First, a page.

He’s either got to take two days to read and act on 70 pages of close typed legalese, or pay someone to do it for him at a cost of around £800.

    I’ve been banging on at him for years about the bureaucratic bullshit killing businesses, to which he usually replies with a loft variant of Richard Murphy’s bullshit about it being out duty to pay tax, and how the mixed economy is the only way forward.

    I had to laugh: finally he’s being forced to understand this shit. Mate as he is, I hope he takes one for the team and gets extradited.

  9. Be aware of a gotcha here. An LLP is a company for most legal purposes, but it is usually taxed as a partnership. However, a dormant LLP is not – it’s just treated as a company (see the old s118ZA ICTA – I can’t recall where the rule is now). So if HMRC are asking for a partnership return, they are wrong. You should just notify them of the above, and that the LLP is dormant (and therefore has no corporation tax liability) and leave it at that.

  10. This whole mess might actually be Murphy’s fault.

    He had a campaign complaining that most companies don’t file tax returns (presumably because they are dormant and don’t need to) but HMRC never chase or investigate them:

    http://www.taxresearch.org.uk/Documents/500000Final.pdf

    All part of the Great Tax Gap of course.

    There’s a horrible possibility that HMRC have taken up his campaign and started insisting that dormant companies (and, in this case, LLPs) file returns.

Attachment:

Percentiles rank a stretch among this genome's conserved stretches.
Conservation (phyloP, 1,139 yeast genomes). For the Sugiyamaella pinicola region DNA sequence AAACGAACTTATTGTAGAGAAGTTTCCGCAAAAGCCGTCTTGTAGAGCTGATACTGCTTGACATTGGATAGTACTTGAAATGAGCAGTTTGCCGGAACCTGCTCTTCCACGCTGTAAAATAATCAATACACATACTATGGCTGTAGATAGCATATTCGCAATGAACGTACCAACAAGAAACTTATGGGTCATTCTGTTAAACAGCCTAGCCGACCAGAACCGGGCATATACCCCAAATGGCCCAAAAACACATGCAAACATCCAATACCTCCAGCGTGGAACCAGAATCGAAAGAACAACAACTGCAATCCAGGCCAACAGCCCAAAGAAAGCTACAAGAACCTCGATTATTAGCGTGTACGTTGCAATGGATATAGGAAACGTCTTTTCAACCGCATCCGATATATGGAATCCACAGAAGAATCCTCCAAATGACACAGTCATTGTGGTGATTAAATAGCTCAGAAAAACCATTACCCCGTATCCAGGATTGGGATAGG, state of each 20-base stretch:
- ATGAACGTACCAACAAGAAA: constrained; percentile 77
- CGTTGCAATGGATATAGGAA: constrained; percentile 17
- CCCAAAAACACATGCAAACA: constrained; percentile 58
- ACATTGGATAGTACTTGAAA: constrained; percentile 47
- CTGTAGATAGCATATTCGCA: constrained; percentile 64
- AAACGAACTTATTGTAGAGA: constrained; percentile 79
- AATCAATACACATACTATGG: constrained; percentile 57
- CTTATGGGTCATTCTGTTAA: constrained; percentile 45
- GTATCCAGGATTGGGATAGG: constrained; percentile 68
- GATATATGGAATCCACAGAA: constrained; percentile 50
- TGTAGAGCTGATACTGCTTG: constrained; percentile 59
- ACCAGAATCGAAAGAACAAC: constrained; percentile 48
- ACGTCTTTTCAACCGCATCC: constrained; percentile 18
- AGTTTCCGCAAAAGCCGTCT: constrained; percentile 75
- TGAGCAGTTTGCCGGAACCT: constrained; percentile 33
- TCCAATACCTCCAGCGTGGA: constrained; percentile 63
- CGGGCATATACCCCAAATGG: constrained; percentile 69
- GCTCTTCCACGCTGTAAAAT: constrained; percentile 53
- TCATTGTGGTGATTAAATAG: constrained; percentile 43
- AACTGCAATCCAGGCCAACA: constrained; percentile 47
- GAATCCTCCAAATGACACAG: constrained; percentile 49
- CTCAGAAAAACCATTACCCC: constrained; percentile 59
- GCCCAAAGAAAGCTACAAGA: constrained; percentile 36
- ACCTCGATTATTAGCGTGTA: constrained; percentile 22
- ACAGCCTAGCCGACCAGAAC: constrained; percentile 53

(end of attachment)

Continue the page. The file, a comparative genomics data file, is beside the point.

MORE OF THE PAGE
11. Don’t get me started.

    My MoT just cost me almost £470.

    That’s to say, I’m required to buy a license (in fact, one of two) to drive. The garagiste concluded my eyetie jalopy didn’t cut the yellow staff (who guards the guardians, etc?), so refused me the license. The remedy cost about £420 (am including VAT).

    Now, I’d noticed nothing wrong with The Beast (the car, that is). It’s purported failings, as recounted to me, we’re arbitrary and had nothing to do with the vehicle’s quality as a conveyance and workhorse. At least, not so as I, the driver, would notice.

    So I’m required to pay for all this. I derive nothing from it except an extremely inconvenient interruption to what passes for my cashflow, and…. And I pay tax – TAX! – on something I don’t want, didn’t need and didn’t ask for.

    The bastards even get to call it value added tax. But that’s obviously just to humiliate.

    And I love it when HMRC monkeys refer to me as their customer.

  12. EL – it’s sometime worth taking the car to another MOT place, especially if the “problems” seem of a somewhat arbitrary nature. Last year I had my car MOT’d by the main agents who told me that it needed work in excess of £1000 doing. I took it to another MOT centre who told me that it needed a bit of welding in one place and then it would pass… Total cost of repairs – 30quid.

  13. Worth knowing, Pogo, thanks. Unfortunately my cashflow is invariably so crap that like Mr Micawber I always wait till the last minute in the hope that something will turn up (ie revenue) with which to pay for my tax disc, MoT and parking permit (which, among other things at this time of year) always fall due at the same time. The effect is that by the time I get the jalopy to the garagiste, I’m driving it those convenient 200 metres untaxed and un-MoT’d. Going elsewhere in those circs is not realistic for me.

    For the class warriors out there (other threads, passim), I’m white, a lawyer, and my garagiste lives in a bigger, significantly more valuable house than mine about 150 metres further up the hill.

  14. Tim, JamesV was going on above about your being lazy about filling in a form and paying for stamps.

    I think LLPs may now be the same as companies, in that you have to file online. Don’t know for sure.

  15. Hi All,

    Looking to chat to people with strong views about the UK tax system and/or interesting experiences of HMRC. Initially, all off the record.

    Cheers,

    Marcus